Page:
Wonder Woman puts DC back in the race

Wonder Woman

Wonder Woman. Photo courtesy of Warner Bros.

Wonder Woman first appeared last year in “Batman v Superman: Dawn of Justice,” where she emerged as the only superhero who created a stir of excitement. Since then fans have eagerly anticipated the new “Wonder Woman” standalone film. 

As a child who grew up watching Lynda Carter play Wonder Woman on television series a million years ago it was difficult to imagine someone else suited to the role. Gal Gadot proved that she not only looks the part, but that she is capable of displaying an innocence that sets her apart from the latest versions of Superman and Batman and still kick some serious butt with style, grace and fantastic poses that look great in slow motion.

“Wonder Woman” is the origin of Princess Diana. Raised in the land of the Amazonians, Diana’s aunt, General Antiope (Robin Wright) trains her to be the Amazons’ fiercest warrior. When Steve Trevor (Chris Pine) turns up in their world while escaping Germans from World War 1, Diana’s curiosity about the outside world is piqued. She becomes convinced that this war is the work of Ares, the god of war. Diana travels back with Trevor to find and defeat him. Along the way to the German lines, Trevor invites three of his more talented friends to assist them. Trevor’s goal to stop a deadly new gas from being released onto the London population clashes with Diana’s goal to kill Ares, and the two set out determined to stop the war in their own way.

The Diana Prince in “Wonder Woman” is a younger, more naïve version of the character from “Batman v Superman.” Her introduction to the world of humans begins in London in 1918, where Diana soon learns how different women are treated compared to her own world. There is a humorous attempt to find an outfit that will prevent Diana from standing out that proves Gadot looks good in almost anything, but leaves the character Diana confused about the strict limitations of women’s clothing. The further the small group travel into the war zone, the more she witnesses the horrors of war. Her confusion with this world grows when her team continues to ignore people in need of help. This Wonder Woman  still believes she can save everyone.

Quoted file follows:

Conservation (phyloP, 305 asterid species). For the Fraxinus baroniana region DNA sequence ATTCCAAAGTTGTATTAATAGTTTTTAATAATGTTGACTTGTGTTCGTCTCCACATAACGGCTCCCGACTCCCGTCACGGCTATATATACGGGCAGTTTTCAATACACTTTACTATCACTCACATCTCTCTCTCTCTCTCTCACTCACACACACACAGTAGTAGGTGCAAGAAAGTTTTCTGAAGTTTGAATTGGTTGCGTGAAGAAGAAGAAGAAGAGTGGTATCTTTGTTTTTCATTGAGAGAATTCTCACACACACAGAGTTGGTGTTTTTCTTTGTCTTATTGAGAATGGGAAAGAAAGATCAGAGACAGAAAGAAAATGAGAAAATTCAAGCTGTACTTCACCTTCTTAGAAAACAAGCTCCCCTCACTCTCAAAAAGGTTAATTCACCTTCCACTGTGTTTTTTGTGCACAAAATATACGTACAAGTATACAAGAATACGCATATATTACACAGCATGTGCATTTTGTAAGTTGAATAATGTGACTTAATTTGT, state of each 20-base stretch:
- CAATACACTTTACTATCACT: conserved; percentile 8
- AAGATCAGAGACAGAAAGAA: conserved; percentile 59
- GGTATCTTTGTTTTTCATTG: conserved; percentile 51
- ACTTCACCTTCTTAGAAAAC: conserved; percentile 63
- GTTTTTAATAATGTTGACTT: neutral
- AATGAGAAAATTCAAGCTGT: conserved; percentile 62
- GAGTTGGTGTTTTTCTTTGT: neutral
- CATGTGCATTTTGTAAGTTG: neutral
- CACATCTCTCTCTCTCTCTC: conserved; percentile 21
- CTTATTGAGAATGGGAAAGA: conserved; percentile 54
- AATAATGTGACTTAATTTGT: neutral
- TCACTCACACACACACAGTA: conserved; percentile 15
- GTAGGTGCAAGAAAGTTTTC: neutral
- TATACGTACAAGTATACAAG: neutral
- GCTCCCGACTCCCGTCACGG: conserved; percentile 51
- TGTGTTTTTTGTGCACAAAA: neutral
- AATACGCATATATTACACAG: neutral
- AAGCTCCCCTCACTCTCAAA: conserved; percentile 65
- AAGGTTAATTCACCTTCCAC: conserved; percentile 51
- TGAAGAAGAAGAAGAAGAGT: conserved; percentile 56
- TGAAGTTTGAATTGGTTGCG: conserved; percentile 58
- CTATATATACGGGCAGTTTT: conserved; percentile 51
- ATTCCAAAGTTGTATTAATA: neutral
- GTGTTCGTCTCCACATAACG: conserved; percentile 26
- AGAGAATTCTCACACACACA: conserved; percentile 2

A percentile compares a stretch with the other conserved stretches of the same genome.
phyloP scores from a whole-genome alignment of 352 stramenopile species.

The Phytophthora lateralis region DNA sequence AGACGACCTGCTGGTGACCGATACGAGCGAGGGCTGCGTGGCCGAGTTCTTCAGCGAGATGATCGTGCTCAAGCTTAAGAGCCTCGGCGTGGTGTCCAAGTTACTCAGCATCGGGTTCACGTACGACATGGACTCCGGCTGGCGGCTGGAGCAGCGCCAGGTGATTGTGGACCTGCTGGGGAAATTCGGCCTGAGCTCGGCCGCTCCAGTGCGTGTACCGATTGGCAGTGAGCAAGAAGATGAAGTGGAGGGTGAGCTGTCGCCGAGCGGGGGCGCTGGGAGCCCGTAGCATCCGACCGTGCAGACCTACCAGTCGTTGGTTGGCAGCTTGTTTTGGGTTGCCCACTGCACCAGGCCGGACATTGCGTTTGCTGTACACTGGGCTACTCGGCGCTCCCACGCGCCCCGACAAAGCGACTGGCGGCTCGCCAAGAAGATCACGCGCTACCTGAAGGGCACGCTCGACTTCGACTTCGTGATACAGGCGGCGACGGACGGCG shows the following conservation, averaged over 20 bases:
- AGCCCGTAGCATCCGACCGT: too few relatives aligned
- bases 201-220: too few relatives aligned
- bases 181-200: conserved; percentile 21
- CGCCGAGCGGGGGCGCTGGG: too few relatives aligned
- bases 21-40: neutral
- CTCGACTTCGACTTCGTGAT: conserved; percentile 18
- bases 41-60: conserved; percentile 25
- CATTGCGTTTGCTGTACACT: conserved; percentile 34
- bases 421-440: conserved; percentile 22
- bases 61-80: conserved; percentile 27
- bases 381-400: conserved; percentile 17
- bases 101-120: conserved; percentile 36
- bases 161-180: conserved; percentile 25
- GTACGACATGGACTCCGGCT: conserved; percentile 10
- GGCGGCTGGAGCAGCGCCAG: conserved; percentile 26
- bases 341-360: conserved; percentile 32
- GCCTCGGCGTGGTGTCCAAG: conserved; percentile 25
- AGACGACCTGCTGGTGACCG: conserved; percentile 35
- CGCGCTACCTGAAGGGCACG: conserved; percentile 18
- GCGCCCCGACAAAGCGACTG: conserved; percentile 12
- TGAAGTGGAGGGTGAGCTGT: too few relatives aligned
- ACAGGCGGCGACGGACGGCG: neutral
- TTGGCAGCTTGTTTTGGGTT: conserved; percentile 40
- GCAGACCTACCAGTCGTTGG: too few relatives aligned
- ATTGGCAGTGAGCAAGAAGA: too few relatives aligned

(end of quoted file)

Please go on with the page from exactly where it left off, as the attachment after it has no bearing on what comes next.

The storyline in Wonder Woman remains steady and moves quickly. The transition from her childhood to the arrival of her love interest allows viewers to learn enough about Diana without getting bogged down with too much history. There are some great looking action scenes as the Amazon women show off just how athletic they are. The flirting between Diana and Trevor reveals that although Diana may be innocent, she’s well aware how reproduction works (for normal people). The move to collect Trevor’s friends at a bar is done in one scene and they are soon in the middle of the war zone where the action stays steady until the end.

From history we know that the war does not end with the defeat of one person. And yet, Diana’s strong convictions allows the audience think that she just might be able to make it happen. She is the embodiment of what Wonder Woman has always symbolized, love equals strength.

As awesome as the fight scenes were, it was the Wonder Woman battle theme music that really got the heart pumping. At times, Diana’s jumps into the air looked more awkward than graceful, but the choreography of the fight scenes, as Diana battles guns with her sword and fists, made up for it. Trevor and his friends are basically there to make her look good as she takes on everyone, and they do a good job of it. She looks great.

Whether you are a comic book fan, a DC fan or know nothing about either, this is a great movie. The plot is well done and the story moves along quickly. The action is consistent, but there are enough comedic and subtle love scenes to even it out. Chris Pine is likeable, actress Robin Wright got in terrific shape for her part and Gadot proves that she was the perfect choice as the new Amazon princess.

Author: Maria Muller

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